BREWS BEAT BLUES
Research suggests a simple cuppa and chat with a friend can make a life-saving difference to people living with or at risk of developing mental health problems.
A simple cuppa with a friend can make a life-saving difference to people living with or at risk of developing mental health problems.
Soldier On recently published an article on the psychological science behind activities like their coffee catch ups and family BBQ days which suggested that reducing loneliness and social isolation can reduce the risk of people developing mental health concerns.
According to Soldier On, research shows that loneliness may be both an early warning sign and a contributing factor to mental health difficulties and suicide in military populations. It also suggests that there are many military-specific environmental and cultural factors that impact feelings of loneliness.
One of the best ways to deal with loneliness is obvious - regular contact with family and friends. But it can start when in Service as well, by paying attention to emotional health, team cohesion and good support and relationships with friends and unit members. The 2016 research cited by Soldier On (Cacioppo et al.(2016)) says those at risk of loneliness often have a history of being mistreated, of having unsatisfactory relationships. They feel emotionally strained and not supported in their relationships with others, including within the military.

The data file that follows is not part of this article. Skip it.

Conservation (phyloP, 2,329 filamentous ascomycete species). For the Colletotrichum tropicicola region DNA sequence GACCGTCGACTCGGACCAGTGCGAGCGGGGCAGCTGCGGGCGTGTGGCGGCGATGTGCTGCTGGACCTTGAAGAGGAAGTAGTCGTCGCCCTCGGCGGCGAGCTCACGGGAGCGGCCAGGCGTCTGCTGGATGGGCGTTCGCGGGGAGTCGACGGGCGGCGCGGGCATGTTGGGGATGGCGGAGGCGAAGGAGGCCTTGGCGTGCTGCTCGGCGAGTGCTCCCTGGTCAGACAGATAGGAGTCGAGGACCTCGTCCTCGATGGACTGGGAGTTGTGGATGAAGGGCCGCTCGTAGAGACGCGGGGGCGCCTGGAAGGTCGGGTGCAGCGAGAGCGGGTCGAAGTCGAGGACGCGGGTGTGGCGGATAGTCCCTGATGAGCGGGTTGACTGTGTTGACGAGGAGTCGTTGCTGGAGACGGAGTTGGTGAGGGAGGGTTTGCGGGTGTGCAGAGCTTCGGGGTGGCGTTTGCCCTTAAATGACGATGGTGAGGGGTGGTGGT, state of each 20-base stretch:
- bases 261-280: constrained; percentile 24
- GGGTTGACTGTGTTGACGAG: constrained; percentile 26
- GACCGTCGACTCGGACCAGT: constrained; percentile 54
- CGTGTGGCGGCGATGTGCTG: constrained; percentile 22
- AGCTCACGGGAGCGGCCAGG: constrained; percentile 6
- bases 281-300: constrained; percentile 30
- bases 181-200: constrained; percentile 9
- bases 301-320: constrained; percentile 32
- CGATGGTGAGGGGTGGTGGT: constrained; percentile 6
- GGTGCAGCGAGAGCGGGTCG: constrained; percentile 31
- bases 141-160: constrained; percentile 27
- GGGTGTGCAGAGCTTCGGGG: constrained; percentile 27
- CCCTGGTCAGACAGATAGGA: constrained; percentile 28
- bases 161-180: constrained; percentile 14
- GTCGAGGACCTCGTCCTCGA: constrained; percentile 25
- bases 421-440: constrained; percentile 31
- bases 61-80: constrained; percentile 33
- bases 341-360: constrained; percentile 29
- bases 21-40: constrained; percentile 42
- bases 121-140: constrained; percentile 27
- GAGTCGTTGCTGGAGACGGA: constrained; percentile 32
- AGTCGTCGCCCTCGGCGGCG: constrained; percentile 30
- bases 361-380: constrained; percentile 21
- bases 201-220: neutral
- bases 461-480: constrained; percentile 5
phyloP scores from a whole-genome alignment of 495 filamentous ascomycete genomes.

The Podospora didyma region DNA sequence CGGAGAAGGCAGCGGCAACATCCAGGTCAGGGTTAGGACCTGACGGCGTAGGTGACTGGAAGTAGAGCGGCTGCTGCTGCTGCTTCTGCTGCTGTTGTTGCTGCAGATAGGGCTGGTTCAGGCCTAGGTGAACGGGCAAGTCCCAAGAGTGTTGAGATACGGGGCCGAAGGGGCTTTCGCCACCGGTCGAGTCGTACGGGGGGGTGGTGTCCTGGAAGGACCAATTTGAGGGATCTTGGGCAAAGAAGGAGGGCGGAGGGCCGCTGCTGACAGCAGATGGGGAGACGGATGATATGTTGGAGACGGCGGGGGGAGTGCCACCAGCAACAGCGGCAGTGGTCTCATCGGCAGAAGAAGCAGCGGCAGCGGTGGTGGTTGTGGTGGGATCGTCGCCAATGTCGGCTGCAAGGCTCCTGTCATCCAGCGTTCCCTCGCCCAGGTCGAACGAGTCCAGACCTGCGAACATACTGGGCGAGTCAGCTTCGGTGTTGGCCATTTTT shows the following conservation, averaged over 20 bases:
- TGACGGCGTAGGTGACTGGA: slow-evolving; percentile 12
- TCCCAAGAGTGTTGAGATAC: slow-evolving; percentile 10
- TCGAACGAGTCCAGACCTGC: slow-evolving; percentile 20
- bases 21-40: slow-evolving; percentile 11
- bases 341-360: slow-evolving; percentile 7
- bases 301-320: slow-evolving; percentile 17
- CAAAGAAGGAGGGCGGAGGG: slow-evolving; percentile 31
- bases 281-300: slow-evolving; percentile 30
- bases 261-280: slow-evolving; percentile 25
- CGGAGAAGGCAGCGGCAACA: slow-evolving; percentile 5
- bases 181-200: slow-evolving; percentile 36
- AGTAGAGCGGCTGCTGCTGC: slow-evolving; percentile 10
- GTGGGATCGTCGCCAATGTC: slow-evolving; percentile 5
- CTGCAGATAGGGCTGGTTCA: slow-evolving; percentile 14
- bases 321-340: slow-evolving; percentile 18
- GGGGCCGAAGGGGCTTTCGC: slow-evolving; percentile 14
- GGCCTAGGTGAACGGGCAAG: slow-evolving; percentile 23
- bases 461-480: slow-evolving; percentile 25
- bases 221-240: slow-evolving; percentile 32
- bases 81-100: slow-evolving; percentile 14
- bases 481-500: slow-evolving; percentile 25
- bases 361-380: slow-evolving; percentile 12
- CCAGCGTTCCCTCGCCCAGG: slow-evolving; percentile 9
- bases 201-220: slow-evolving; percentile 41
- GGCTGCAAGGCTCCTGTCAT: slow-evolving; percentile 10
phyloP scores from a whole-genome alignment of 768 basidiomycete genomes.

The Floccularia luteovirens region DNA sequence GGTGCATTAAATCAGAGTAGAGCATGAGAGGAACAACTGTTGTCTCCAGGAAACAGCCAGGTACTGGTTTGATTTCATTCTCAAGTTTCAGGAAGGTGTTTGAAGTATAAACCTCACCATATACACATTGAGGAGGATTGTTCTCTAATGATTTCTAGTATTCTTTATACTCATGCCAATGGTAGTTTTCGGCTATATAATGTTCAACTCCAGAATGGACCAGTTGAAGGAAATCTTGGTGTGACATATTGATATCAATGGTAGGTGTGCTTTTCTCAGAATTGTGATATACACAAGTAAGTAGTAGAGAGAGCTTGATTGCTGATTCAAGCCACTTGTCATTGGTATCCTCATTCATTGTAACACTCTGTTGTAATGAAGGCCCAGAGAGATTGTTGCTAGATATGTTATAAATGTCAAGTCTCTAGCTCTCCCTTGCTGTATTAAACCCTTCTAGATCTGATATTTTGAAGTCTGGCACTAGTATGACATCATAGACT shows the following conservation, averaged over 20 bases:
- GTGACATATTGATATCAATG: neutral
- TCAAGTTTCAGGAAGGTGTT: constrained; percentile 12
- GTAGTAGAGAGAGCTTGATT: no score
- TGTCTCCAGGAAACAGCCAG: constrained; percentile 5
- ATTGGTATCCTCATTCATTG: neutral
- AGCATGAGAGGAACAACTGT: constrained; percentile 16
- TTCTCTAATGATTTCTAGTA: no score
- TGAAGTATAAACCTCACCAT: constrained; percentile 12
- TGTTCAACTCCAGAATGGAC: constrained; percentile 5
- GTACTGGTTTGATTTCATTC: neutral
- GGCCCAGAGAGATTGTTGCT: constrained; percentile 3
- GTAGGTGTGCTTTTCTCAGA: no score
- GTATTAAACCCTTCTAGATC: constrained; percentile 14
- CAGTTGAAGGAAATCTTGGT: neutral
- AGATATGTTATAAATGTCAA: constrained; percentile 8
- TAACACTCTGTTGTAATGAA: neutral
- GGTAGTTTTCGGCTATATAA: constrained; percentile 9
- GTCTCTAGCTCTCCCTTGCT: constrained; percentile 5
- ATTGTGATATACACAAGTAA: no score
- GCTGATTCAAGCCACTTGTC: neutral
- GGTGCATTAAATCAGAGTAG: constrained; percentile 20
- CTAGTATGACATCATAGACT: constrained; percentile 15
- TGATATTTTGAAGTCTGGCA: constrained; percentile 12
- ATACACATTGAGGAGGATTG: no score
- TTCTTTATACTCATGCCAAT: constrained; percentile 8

People sometimes wonder why charities like Soldier On place so much importance on family days and events where people simply hang-out, but the research supports the idea that these simple steps can make a huge difference.
Soldier On is continually working to deliver its programs and support to more members but it needs support from the community. You can help. For only $5.00 a week (around the cost of a coffee!) you can help them provide more of these social activities to veterans and their families. Visit Soldier On to sign up today.
If you, or someone you know is in a crisis situation or is feeling suicidal, and need immediate assistance contact Emergency Services on 000 (112 on a mobile phone) or call Lifeline Australia on 13 11 14. For more support details visit Soldier On.
Please feel free to share this story or comment below